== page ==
Across Australia, nearly every state has implemented a 10 cent refund scheme for bottles and eligible drink containers. The return and earn scheme is designed to incentivize people to recycle more and get paid for doing so.
The scheme started originally in South Australia and has remarkable success. EPA South Australia state that 79.9% of bottles eligible for a refund are now returned; that’s equivalent to $58 million dollars in refunds, paid back into the pockets of people like you and me. Figures also show that only 2.9% of eligible bottles end up in landfill; an incredible accomplishment for the environment.
Here is everything you need to know about return and earn schemes across all Australian States.
How the return and earn bottle refund scheme works
Return and earn schemes operate on the ‘polluter pays’ methodology; those who throw away eligible bottles and fail to recycle, forfeit their right to the 10 cent refund. This, in turn, benefits someone else, who is willing to seek the 10c refund.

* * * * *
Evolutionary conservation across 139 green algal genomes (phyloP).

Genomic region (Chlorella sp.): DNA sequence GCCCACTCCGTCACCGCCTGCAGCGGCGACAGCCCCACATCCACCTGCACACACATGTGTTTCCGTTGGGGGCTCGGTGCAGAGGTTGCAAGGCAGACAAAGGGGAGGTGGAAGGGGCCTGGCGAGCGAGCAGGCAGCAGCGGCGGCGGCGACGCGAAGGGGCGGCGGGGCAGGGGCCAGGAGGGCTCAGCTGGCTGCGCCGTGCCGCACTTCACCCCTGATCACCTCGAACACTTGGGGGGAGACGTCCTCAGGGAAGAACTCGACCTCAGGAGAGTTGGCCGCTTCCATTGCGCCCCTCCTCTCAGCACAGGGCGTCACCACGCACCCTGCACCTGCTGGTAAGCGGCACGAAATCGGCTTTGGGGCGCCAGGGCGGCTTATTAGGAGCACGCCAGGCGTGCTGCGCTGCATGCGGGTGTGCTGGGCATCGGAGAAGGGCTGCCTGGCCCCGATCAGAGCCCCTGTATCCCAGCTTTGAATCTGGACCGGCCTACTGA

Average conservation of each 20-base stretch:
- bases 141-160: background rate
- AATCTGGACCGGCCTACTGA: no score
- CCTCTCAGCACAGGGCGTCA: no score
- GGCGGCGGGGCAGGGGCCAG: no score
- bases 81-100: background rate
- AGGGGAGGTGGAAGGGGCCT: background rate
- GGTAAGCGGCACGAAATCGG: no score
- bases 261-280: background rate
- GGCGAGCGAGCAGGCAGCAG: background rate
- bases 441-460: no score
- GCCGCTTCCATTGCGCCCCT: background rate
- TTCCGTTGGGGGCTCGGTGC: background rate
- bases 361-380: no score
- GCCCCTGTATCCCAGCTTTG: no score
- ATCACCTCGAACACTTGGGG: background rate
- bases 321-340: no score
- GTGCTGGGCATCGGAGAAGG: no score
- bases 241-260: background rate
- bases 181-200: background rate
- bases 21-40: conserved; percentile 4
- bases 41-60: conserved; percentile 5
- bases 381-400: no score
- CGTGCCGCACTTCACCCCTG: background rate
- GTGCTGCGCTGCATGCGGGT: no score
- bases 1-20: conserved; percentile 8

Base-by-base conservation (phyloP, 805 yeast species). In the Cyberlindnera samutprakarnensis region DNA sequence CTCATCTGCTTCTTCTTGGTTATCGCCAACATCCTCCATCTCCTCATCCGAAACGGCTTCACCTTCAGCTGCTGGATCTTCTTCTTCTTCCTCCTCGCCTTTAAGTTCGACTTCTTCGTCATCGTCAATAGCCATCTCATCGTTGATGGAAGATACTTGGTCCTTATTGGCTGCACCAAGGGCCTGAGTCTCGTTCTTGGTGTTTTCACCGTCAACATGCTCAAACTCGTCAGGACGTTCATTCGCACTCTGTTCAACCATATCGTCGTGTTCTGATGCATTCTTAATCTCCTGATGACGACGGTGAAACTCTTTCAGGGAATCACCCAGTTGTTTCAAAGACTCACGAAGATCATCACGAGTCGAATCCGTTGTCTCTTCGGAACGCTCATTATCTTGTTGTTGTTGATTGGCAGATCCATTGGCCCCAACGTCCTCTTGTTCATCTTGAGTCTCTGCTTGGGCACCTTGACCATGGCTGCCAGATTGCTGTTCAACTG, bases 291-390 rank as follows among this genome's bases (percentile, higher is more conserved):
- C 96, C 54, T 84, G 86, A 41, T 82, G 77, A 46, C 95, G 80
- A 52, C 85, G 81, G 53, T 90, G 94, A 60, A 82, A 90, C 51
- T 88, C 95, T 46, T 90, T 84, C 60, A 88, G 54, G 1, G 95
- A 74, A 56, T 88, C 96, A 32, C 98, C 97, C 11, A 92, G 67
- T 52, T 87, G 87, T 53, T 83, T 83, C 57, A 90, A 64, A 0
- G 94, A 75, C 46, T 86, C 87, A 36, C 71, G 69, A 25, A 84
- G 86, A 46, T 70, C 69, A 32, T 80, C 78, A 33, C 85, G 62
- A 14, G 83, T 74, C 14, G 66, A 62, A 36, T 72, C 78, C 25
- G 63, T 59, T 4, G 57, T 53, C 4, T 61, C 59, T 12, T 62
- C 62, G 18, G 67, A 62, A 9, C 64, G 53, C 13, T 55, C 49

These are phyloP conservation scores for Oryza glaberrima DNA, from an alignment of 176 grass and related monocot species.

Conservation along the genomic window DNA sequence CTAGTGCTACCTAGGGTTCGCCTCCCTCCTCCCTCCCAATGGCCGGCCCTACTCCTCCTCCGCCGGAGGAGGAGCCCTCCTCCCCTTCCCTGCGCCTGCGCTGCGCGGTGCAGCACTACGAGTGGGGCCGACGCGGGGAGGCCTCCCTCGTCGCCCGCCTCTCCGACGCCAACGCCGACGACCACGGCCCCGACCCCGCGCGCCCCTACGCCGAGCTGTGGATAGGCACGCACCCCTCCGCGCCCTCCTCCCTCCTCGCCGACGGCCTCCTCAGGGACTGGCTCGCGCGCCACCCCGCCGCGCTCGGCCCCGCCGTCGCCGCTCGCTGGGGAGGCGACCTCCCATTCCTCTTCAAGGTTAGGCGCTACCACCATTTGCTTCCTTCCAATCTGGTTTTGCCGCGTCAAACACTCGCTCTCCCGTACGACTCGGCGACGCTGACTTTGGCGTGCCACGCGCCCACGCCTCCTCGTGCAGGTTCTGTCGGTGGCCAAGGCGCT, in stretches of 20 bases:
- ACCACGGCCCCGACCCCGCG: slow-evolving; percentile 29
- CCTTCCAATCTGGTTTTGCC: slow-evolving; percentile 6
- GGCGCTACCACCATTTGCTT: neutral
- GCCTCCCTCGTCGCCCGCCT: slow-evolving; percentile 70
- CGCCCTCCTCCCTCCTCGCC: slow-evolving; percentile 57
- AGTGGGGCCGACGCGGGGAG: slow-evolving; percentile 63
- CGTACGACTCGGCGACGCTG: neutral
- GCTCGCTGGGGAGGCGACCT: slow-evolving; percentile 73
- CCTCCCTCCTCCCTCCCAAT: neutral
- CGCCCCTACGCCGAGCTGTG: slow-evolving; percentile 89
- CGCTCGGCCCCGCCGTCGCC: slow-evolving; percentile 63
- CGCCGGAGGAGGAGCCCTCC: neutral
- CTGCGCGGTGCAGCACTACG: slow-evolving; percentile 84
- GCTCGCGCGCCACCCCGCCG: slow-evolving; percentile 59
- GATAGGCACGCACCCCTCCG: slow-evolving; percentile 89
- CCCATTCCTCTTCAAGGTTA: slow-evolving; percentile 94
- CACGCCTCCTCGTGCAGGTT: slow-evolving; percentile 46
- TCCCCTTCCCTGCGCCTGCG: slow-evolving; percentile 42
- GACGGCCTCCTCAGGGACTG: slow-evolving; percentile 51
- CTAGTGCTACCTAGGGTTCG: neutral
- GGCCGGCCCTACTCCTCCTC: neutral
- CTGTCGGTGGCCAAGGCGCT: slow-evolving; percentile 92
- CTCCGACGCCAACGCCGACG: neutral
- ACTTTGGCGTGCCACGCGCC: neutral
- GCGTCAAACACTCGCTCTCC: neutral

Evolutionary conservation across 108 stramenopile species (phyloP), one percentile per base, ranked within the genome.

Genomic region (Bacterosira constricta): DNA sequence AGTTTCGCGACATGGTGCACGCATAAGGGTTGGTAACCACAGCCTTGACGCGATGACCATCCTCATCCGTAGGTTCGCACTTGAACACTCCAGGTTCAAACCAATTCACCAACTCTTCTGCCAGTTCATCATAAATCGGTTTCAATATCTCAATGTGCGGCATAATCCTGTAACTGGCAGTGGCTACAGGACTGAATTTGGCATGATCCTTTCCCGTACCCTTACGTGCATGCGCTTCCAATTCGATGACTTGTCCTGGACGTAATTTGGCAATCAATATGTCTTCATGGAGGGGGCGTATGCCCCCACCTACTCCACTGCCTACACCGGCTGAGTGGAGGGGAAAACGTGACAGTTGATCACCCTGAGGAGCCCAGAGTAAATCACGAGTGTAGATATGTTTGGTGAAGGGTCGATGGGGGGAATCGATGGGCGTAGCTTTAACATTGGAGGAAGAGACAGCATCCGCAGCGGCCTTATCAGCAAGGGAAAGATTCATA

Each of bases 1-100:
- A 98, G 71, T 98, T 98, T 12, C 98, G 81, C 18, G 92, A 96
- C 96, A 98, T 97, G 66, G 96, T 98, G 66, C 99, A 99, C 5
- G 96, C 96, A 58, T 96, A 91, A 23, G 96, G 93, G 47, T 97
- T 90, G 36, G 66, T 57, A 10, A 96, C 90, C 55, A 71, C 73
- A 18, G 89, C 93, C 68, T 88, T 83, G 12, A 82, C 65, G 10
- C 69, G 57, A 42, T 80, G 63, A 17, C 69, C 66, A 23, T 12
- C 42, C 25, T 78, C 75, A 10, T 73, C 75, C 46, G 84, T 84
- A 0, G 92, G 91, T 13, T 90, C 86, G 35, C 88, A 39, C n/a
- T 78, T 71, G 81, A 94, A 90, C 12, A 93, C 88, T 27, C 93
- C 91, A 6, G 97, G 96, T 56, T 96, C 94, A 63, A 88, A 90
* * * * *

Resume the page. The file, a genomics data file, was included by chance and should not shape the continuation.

As such, eligible cans, cartons, plastic bottles and glass bottles can be returned to scheme approved recycling locations across the State and the person doing so will be paid 10 cents per eligible return.
There are two primary ways to return bottles for a refund:
Bottle refund machines
Automated bottle refund machines (often situated in easily accessible car parks and locations) allow you to bring cans and bottles and deposit them into the machine for an instant cash refund, often via Paypal or credits to your account.
Bottle refund machines are ideal for those who wish to remain discreet and private about their bottle refunds. This is my preferred method given you do not need to interact with anyone or count bottles in front of other people.
Bottle refund locations and shops
Certain stores, shops and businesses can opt to act as a bottle refund location. They allow return and earn customers to bring their bottles, often at set daily times, to have them counted and refunds paid. Your money is handed directly to you, often in cash.